The Israel-Palestine Conflict, Put Simply

The Israel-Palestine Conflict is one of the most confusing areas of international affairs, at the heart of one of the most difficult to understand global regions. Putting together this instalment of #PoliticsPutSimply is helping us at TalkPolitics understand it as much as we hope it helps you. Get set, and #LetsTalkPolitics:

  • National identity is one of the key reasons for conflict in the Middle East. Rather than being a vehicle for alliance driving, as some may expect it to be, national identities are the primary reason Middle Eastern states go to war with one another.
  • The British ‘Balfour Agreement’ in 1915 set British support for the creation of a Jewish homeland. The Brits wanted this to be in the then Ottoman owned Arab state of Palestine.
  • Jewish immigration to Palestine (who become a British colony after Turkey lost WW1 and the victors divided up the Ottoman empire) soared, and British rule genuinely did see the beginning of a Jewish state.
  • Eventually, as in many colonies, Palestinians mutinied against British rule – only to be brutally put down by the British administration, with the help of Israeli (Jewish) Militia.
  • This raised tensions, and the British colonial government froze Jewish immigration to Palestine in the years before WW2. Tensions were high on both sides, and at the end of the Second World War, Britain essentially handed the issue over to the newly created United Nations – who partitioned Palestine in to two states – Israel and Palestine. Look up a map of the two states post-partition. There is absolutely no way it looks like it could work.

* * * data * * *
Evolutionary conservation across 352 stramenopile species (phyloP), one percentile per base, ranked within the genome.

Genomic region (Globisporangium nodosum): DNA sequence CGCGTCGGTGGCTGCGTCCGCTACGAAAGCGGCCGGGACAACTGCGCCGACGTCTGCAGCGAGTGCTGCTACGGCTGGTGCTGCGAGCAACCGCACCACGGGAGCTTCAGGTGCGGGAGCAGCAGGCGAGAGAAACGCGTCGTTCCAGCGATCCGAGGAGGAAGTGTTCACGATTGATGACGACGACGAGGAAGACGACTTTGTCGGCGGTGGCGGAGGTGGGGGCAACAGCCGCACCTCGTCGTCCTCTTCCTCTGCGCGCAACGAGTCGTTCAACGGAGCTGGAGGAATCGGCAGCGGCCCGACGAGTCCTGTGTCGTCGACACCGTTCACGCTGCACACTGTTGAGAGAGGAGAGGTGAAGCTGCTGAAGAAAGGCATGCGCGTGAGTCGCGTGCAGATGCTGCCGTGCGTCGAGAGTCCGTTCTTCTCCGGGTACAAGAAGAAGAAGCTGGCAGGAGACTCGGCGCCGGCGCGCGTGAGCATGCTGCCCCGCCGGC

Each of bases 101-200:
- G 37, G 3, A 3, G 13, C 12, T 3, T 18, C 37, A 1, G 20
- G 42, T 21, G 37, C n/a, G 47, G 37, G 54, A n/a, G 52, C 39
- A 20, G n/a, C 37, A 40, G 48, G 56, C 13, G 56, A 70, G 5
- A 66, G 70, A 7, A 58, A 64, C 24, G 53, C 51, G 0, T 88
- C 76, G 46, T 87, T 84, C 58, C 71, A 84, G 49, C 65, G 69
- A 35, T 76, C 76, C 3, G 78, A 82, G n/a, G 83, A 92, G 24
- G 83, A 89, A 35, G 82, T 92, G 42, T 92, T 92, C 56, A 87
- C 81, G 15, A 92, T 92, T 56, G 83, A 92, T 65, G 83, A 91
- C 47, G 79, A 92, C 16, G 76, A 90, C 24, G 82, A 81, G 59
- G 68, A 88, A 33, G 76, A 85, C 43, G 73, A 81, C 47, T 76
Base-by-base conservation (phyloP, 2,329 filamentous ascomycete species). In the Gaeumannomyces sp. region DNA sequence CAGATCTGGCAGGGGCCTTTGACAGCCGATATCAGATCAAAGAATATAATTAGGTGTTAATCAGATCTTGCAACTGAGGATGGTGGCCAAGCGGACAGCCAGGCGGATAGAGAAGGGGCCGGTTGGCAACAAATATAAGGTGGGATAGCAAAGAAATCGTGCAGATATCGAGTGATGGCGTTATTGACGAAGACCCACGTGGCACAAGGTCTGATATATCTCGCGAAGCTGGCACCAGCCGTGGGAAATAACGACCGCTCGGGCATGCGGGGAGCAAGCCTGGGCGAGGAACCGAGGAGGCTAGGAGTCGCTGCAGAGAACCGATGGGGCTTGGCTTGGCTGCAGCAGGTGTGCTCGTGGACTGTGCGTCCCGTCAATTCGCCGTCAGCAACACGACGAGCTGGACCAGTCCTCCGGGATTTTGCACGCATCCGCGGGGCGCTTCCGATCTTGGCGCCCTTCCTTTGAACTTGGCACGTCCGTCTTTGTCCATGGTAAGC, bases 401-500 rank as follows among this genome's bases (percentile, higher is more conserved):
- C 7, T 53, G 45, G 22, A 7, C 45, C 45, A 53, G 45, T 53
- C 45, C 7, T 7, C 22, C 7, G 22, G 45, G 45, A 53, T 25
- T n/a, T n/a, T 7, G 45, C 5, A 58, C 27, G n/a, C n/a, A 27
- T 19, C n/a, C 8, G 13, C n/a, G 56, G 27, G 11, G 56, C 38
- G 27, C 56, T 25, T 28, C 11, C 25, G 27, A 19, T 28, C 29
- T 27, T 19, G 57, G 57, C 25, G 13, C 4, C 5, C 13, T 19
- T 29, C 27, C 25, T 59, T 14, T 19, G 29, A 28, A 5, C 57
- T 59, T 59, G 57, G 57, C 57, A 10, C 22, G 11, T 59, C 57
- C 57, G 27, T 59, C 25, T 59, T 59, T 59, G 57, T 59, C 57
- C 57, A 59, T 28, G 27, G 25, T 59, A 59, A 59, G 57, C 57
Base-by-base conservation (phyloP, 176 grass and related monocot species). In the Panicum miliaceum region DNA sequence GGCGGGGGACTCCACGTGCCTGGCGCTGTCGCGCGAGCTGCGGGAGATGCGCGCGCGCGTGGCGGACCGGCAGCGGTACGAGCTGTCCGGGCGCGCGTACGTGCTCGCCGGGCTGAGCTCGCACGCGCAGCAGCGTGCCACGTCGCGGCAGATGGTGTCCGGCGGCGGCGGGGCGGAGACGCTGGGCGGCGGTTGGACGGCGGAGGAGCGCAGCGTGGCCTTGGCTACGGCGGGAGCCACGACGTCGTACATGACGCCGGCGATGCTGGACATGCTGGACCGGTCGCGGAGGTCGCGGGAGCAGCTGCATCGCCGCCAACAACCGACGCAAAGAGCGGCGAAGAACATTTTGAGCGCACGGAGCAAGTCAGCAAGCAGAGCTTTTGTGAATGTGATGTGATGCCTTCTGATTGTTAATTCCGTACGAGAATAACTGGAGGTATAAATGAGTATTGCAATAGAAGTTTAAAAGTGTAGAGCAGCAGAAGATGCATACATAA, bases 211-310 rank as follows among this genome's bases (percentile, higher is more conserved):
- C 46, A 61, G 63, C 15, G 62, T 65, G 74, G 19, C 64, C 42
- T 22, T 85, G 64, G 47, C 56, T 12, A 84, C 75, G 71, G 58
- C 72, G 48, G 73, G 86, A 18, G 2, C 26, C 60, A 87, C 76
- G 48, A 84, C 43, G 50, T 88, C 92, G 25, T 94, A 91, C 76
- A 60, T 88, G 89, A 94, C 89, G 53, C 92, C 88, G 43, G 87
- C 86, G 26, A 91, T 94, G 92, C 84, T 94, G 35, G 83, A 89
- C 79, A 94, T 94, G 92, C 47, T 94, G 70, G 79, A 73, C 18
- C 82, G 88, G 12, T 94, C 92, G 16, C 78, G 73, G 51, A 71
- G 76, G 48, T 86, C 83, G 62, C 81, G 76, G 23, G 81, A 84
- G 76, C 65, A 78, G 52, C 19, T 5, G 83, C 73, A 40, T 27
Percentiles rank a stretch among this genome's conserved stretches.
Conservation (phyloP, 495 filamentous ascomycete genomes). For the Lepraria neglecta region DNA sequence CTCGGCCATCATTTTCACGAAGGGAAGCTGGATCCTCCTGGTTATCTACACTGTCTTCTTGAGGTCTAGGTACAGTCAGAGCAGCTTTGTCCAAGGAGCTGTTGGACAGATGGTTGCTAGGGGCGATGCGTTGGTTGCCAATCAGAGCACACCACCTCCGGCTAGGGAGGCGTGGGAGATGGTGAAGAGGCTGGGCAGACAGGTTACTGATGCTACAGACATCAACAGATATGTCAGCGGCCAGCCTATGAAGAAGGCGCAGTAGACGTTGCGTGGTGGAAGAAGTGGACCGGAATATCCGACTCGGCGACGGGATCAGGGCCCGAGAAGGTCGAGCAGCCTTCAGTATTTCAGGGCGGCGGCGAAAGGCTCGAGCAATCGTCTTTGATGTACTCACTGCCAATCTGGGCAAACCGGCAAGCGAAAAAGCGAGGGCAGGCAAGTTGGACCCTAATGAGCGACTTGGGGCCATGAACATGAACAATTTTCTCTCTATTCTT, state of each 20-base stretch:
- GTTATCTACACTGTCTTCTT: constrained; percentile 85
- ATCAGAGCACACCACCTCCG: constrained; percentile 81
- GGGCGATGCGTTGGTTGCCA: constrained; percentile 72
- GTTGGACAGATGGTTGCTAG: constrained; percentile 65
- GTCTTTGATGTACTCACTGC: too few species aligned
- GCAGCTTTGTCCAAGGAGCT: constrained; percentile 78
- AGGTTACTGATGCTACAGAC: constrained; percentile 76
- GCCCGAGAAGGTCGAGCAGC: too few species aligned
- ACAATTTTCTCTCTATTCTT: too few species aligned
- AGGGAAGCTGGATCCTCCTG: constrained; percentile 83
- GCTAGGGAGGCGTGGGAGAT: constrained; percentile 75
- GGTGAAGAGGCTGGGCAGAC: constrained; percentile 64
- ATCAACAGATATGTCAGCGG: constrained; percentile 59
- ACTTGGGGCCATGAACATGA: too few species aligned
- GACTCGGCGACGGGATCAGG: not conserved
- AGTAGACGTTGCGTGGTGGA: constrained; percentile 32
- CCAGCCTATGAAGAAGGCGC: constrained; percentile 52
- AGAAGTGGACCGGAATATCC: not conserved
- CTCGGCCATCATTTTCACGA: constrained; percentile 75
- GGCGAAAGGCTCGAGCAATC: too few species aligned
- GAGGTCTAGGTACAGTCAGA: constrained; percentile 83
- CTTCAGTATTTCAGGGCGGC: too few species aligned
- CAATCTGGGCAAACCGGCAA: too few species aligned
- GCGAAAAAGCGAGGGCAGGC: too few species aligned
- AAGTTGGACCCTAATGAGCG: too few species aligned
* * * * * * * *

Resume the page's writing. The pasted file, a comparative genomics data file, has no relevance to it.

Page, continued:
• Naturally, neither state felt that it had been afforded the territory it needed or desired. Tensions boiled over, and the two nations came to conflict – with many Arab states backing Palestine.
  • Israel defeated the Palestinians and assumed control over a much larger territory – technically causing Palestine to cease being a state.
  • The West stepped in once more, and over years of negotiations, managed to regain Palestine some land, though much of this is still militarily controlled by Israel.
  • Despite some UN settlement, excesses from both sides in terms of military displays mean there is no settlement between the two. Whilst Palestine is recognised by the majority of UN members, and thus under international law, as a legitimate state, the fact that Israel refuses to recognise this status means a peace deal has thus far been impossible to reach.
  • Much of the conflict results in a failure to understand the narrative of both sides – Palestinians feels they have been denied a state for almost a century, and now naturally resent living under what amounts to military rule. Israelis believe Jewish people need a homeland, and the United Nations is responsible for establishing their current state – they also argue that they certainly aren’t the first nation to consolidate land militarily.
  • It’s a difficult issue, and one which still dominates many international relations discussions. For further information, try this Crash Course video:

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